Now that 2020 is 15 days old, and the US and China have a deal (sort of) on trade, it might be time to shake off the New Year’s hangover and knuckle down to understanding the opportunities available to investors in the world’s 11th-largest economy.
A good way to start would be to read the Foreign Investment Law, which went into effect on January 1. It brings in some major changes in how foreign investors are treated, offering increased protections. For new investors, it makes it a lot easier to incorporate and navigate the bureaucratic minefields, although it is still important to understand the different company structures available to foreigners, which can vary depending on the industry. It also opens new sectors of the economy to foreign investment and, particularly, opens the Belt and Road Initiative to foreign capital.
Continue reading New Foreign Investment Law takes hold
Macau downbeat on 2020: Macau’s tourism bureau says visitor arrivals could contract this year, due to a weak external environment. It would be the first time since 2015, and comes after 10% growth last year. Read more on GGRAsia.
HKEx busy: Hong Kong’s stock exchange had seven new IPOs start trading today, the best single-day performance in more than 18 months, while 2020 is shaping up to be a good year. Read more on SCMP.
Huawei’s UK saga: A day after PM Boris Johnson seemed to suggest he was fine with Huawei being in the UK’s 5G network buildout, one of his secretaries insisted the company would be kept out of its most sensitive areas. Read more on SCMP.
Guangdong Governor Ma Xingrui has declared the province broke through the 10 trillion yuan GDP mark in 2019, equating to growth of roughly 6.3%. However, he clearly sees challenges in the year ahead, as growth is forecast to subside further to 6.0% in 2020.
Continue reading Guangdong to slow further in 2020
The coming year will likely be a time of fiscal prudence for Guangdong, as the provincial government has decided to rein in growth of public spending in 2020: expenditures will grow by the same rate as what is projected for revenues, around 4%. This is down sharply from last year’s 10% spending growth, while revenues are projected to fall only slightly from last year’s 4.5% growth.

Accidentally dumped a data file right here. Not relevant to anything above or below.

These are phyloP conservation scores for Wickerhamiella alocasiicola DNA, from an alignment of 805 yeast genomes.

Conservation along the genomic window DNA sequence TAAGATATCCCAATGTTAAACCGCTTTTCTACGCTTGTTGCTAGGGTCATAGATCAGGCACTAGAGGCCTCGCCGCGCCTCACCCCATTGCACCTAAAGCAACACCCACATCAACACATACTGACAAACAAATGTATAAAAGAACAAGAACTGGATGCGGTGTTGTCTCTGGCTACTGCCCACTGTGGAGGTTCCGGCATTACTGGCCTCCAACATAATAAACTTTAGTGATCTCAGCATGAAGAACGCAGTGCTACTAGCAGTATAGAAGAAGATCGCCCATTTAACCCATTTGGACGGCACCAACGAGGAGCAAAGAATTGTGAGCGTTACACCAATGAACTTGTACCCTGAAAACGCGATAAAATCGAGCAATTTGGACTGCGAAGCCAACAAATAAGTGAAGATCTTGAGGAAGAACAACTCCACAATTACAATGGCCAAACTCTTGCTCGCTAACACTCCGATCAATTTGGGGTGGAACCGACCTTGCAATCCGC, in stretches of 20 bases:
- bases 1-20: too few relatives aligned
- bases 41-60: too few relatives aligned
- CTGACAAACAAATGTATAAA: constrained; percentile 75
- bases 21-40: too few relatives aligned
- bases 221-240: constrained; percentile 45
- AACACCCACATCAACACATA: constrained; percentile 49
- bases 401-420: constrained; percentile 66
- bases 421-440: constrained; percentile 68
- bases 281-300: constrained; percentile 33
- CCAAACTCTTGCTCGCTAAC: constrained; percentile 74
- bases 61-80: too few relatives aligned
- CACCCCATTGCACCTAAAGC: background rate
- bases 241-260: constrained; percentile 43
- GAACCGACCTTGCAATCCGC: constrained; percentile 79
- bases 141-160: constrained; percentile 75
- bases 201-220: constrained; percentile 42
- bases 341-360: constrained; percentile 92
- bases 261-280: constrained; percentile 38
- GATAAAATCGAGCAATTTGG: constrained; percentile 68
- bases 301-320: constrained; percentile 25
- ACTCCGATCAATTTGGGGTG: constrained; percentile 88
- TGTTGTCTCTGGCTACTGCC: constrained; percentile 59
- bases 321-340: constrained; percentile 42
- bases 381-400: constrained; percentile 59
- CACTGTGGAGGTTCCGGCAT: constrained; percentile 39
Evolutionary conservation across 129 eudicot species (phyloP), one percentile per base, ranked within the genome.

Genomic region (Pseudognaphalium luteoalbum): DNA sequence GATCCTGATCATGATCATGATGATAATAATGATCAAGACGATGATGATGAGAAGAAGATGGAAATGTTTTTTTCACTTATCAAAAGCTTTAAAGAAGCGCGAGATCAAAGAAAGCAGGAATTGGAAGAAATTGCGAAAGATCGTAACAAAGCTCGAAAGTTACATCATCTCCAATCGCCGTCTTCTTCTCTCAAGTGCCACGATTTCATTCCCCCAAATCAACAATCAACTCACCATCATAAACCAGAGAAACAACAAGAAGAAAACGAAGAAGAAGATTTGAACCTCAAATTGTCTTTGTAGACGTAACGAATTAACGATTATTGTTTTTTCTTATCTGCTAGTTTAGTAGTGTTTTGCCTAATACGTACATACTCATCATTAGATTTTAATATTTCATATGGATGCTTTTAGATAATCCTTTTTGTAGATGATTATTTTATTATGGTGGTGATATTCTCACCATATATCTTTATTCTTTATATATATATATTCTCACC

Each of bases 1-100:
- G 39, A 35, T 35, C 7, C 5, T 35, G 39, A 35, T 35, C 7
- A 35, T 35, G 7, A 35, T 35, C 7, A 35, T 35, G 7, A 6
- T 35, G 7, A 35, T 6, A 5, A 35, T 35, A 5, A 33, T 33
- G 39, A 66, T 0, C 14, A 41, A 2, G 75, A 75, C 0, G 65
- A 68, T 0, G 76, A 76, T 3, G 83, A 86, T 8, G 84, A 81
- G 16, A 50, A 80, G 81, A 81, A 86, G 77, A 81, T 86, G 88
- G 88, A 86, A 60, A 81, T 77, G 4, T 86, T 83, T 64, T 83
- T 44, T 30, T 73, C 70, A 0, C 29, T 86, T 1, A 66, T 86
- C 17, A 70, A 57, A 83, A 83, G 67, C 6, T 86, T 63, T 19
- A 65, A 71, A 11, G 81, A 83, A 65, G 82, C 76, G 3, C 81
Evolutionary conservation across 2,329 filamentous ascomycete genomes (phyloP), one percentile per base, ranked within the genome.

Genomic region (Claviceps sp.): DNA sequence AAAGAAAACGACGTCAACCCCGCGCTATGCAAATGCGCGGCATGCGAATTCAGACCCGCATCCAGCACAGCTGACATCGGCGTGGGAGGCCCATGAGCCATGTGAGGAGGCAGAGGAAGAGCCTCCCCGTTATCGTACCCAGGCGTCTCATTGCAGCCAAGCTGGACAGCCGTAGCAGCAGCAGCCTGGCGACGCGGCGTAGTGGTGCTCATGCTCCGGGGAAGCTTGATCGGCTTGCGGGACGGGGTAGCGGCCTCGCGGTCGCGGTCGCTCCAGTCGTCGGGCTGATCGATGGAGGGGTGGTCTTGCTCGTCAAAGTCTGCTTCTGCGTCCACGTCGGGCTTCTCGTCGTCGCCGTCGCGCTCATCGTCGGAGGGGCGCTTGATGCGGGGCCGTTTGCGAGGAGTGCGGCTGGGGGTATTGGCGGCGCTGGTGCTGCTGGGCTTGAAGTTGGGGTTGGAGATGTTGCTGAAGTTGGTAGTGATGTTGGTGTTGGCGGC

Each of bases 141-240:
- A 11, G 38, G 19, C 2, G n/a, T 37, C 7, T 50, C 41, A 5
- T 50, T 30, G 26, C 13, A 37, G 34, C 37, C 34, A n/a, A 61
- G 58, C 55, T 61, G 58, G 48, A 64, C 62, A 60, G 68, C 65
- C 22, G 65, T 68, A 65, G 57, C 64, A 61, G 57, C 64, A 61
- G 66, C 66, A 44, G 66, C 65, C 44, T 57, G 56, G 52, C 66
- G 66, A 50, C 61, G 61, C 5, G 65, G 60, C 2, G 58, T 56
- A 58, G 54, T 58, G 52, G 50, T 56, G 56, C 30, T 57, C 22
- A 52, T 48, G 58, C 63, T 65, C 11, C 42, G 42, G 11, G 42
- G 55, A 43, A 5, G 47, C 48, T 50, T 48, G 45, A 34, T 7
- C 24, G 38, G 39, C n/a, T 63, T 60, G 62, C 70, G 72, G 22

Such restraint will result in public spending of 1.8 trillion yuan, around 500 billion yuan more than projected revenues, which is nothing to sneeze at. This being China, by far the single biggest line item, of 221.17 billion yuan, will be spent on the all-encompassing masterplan of “One Core, One Belt and One Zone” for the region’s development, i.e., no elaboration is necessary. However, looking more closely, certain sectors are still being prioritized and will be allowed to eat at the public trough more voraciously this year.
Continue reading Guangdong to boost spending in 2020
Guangdong Governor Ma Xingrui says the province will continue to push reforms, especially in its financial system, and will continue to promote innovation as the economy’s structure is transformed. Educational institutions would be key for this, and investment would be allocated accordingly.
Continue reading Guangdong to deepen financial opening and innovation
Carrie Lam’s welfare ‘breakthrough’: Hong Kong CE Carrie Lam unveiled her plan Tuesday to spend HK$10 billion a year – including public transport fee deduction, increased statutory public holidays and housing subsidies – that would benefit more than a million people in the city, in a “breakthrough” in the government’s thinking. The announcement came days after she met with Luo Huining, Beijing’s new top official in Hong Kong. Read more on SCMP.
ICAC on Yuen Long attack: Hong Kong’s Independent Commision Against Corruption, the city’s graft-buster, pledged to look into the police handling of Yuen Long mob attack last July, although refusing to reveal any details, adding that ongoing civil unrest has added to the organization’s workload. Read more on SCMP.